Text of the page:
1 Thessalonians 5:18
It was a tiny, green ninja toy I must have picked up countless times before. But this time was different. This time, picking up that tiny, green ninja toy brought tears to my eyes. Tears of gratitude.
For this mother of small children, picking up toys for the umpteenth time often brings about frustration and annoyance. Annoyance at my kid who is old enough to pick up his own mess—frustration with myself for not being a better mom—you know, the kind of mom who actually has her kids trained to pick up their toys. But on this particular occasion, that tiny, green ninja toy in my hand made me smile at first. For an instant, I was overcome with joy and thankfulness for that messy kid’s presence in my life. For a moment, I relished his childish wonder at such a simple little thing. For a second, I was happy—no, joyful. I couldn’t remember the last time I experienced such joy. It came from a place deep inside me—a place that had been closed off for far too long. The smile turned to tears that flowed freely for the first time in ages.
I didn’t say it. I felt it. Somehow I was grateful for the opportunity to pick up a tiny, green ninja toy. What else could I be grateful for, I wondered? If I can feel thankful for a chore I despised just yesterday, what other drudgeries might I see in a new light? Unsure whether the rest of the day’s chores could be experienced similarly, I decided to try. Could I be grateful to fold laundry or make the bed? I decided to keep a little log that morning, to keep myself focused on the impromptu gratitude experiment I was about to conduct.
First chore: make the bed. “Can I find a way to be thankful while I make the bed?” I found myself thankful for my nice, warm blanket, remembering those who have no shelter, no bed, no blanket. Oh, how I love my blanket and my nice, soft sheets. As I turned the comforter over, I remembered it was a wedding gift. In fact, the blanket and the sheets were wedding gifts too. People loved us enough to provide these wonderful gifts that we still use years later. These were gifts. We didn’t earn these items. They were given to us out of love. I felt grateful for the love of so many family and friends. I’d be nowhere without the people who have sustained me my whole life through.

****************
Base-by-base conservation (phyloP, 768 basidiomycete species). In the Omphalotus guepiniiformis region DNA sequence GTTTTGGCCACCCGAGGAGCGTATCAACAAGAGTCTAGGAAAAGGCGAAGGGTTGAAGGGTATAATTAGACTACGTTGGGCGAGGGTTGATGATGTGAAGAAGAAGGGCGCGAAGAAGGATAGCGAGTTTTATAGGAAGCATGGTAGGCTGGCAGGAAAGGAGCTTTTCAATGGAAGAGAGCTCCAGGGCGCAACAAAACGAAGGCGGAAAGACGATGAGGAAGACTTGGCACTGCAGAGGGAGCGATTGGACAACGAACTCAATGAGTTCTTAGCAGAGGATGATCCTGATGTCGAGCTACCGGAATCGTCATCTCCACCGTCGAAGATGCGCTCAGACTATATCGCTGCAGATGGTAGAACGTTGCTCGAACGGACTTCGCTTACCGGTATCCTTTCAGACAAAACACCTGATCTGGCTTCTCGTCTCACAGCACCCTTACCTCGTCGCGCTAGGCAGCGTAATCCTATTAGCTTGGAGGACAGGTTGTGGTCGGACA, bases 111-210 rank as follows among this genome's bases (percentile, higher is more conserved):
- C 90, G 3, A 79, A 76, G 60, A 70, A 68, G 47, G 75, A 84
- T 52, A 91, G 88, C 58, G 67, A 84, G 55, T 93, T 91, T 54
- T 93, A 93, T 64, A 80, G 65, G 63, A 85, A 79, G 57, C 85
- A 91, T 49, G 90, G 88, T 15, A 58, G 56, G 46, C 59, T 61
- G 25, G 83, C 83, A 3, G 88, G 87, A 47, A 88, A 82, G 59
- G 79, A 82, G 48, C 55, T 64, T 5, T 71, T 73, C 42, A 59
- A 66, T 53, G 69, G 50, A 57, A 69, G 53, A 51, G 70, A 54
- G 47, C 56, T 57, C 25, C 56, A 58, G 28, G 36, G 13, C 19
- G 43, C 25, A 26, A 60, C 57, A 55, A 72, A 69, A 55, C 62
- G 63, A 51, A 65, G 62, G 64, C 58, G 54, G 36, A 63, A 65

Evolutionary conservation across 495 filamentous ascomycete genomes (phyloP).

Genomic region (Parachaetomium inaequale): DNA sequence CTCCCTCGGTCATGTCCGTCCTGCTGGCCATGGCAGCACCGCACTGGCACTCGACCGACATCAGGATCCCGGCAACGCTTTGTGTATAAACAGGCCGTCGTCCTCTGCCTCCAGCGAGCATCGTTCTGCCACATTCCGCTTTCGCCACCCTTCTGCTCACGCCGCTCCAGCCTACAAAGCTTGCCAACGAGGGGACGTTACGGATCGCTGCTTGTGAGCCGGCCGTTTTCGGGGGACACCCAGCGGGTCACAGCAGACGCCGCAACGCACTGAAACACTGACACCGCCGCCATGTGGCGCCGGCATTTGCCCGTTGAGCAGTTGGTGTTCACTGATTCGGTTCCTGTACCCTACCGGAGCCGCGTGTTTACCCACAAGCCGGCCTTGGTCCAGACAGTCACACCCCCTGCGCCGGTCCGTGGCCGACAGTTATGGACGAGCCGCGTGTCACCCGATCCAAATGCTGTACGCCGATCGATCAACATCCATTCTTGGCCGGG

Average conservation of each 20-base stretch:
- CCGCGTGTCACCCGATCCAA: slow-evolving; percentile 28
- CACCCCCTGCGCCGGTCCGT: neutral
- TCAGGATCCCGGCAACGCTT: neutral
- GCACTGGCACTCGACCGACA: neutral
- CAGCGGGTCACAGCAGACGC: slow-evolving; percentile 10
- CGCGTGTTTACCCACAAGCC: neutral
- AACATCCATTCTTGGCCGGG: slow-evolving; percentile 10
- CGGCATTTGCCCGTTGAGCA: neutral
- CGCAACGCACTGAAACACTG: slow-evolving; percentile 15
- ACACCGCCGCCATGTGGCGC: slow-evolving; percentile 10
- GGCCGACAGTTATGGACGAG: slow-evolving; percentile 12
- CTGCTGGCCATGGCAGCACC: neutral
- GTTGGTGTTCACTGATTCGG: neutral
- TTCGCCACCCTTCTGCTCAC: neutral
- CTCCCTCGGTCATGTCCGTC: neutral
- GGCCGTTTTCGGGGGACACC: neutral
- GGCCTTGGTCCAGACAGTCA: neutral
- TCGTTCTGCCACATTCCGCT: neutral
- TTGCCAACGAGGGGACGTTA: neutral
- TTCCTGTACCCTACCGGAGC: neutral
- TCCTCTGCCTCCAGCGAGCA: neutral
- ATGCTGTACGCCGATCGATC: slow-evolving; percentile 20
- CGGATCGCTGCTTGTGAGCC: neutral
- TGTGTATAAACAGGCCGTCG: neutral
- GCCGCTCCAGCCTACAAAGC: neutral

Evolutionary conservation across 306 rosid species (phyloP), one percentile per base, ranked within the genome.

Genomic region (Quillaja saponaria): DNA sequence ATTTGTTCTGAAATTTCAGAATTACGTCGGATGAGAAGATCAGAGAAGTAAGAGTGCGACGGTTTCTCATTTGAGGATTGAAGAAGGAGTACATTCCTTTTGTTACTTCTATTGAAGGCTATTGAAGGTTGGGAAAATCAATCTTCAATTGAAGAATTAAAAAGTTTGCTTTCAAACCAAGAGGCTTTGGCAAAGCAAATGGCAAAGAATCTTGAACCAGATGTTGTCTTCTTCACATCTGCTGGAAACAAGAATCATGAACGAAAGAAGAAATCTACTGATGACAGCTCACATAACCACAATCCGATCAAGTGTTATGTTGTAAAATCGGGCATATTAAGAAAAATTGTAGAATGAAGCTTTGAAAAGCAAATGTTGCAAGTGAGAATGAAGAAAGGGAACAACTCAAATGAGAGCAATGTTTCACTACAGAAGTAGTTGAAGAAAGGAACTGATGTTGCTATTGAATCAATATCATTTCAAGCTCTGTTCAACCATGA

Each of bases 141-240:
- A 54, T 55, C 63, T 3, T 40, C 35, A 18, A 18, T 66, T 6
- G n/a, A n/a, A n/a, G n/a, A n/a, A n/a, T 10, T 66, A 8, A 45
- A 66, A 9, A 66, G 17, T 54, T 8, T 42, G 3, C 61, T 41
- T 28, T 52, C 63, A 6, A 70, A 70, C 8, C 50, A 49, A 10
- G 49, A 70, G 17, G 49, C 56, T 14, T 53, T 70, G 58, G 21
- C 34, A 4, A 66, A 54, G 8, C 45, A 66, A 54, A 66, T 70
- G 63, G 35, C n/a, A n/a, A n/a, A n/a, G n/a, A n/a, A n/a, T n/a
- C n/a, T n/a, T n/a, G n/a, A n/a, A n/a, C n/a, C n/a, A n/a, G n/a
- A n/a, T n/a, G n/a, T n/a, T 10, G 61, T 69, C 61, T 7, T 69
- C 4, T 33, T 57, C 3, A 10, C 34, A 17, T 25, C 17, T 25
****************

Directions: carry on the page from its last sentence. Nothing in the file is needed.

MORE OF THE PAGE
Downstairs to vacuum. “Let’s see how this goes.” Before I could start, I had to pick up more toys. But this time I smiled as I picked them up, remembering the breakthrough with the tiny, green ninja. When I had the floor clean enough to vacuum, I plugged in the sweeper and pushed it back and forth across the carpet. I felt thankful for this vacuum cleaner. In a long line of rotten vacuum cleaners, this one was the first good one I’ve ever owned. I thought about how my husband researched vacuums (something I would never do). Feeling irritated with him lately, I felt my irritation shrinking as I remembered the many ways he makes my life better. Now, lest you think me super zen-ful, I must confess that I caught myself thinking about how much I hated the carpet in my family room. No doubt, it was time for replacement. But when those negative, hateful thoughts arose, I somehow mustered enough mindfulness to tell myself, “No! We’re not going there right now.” And you know what? It actually worked! I could have a dirt floor, I reminded myself, and suddenly I became thankful for that old carpet.
My final chore of the morning was to sweep and mop the kitchen. I thought to myself, “Let’s turn on the T.V.” I don’t know why I did it, but in a flash my mindful experiment with gratitude mostly ended. I turned on the television to my favorite late-morning talk show, and gratefulness was soon gone. I swept the messy floor. I mopped the sticky tile. Where were my thoughts? They were with Ellen and Sting, simultaneously entertained by them and envious of them. Envious of her humor and perfect skin. Jealous of his muscle-tone and talent. Gratitude was gone. After the task was done I sat down and said to myself, “Whoa. What went wrong?” Realizing that I lost mindfulness the moment I turned on the television, I thought, “Well, that exercise in gratitude is gone. What do I have to feel thankful for now that it’s done?” I had to laugh. I could feel thankful that it was done. So I did.
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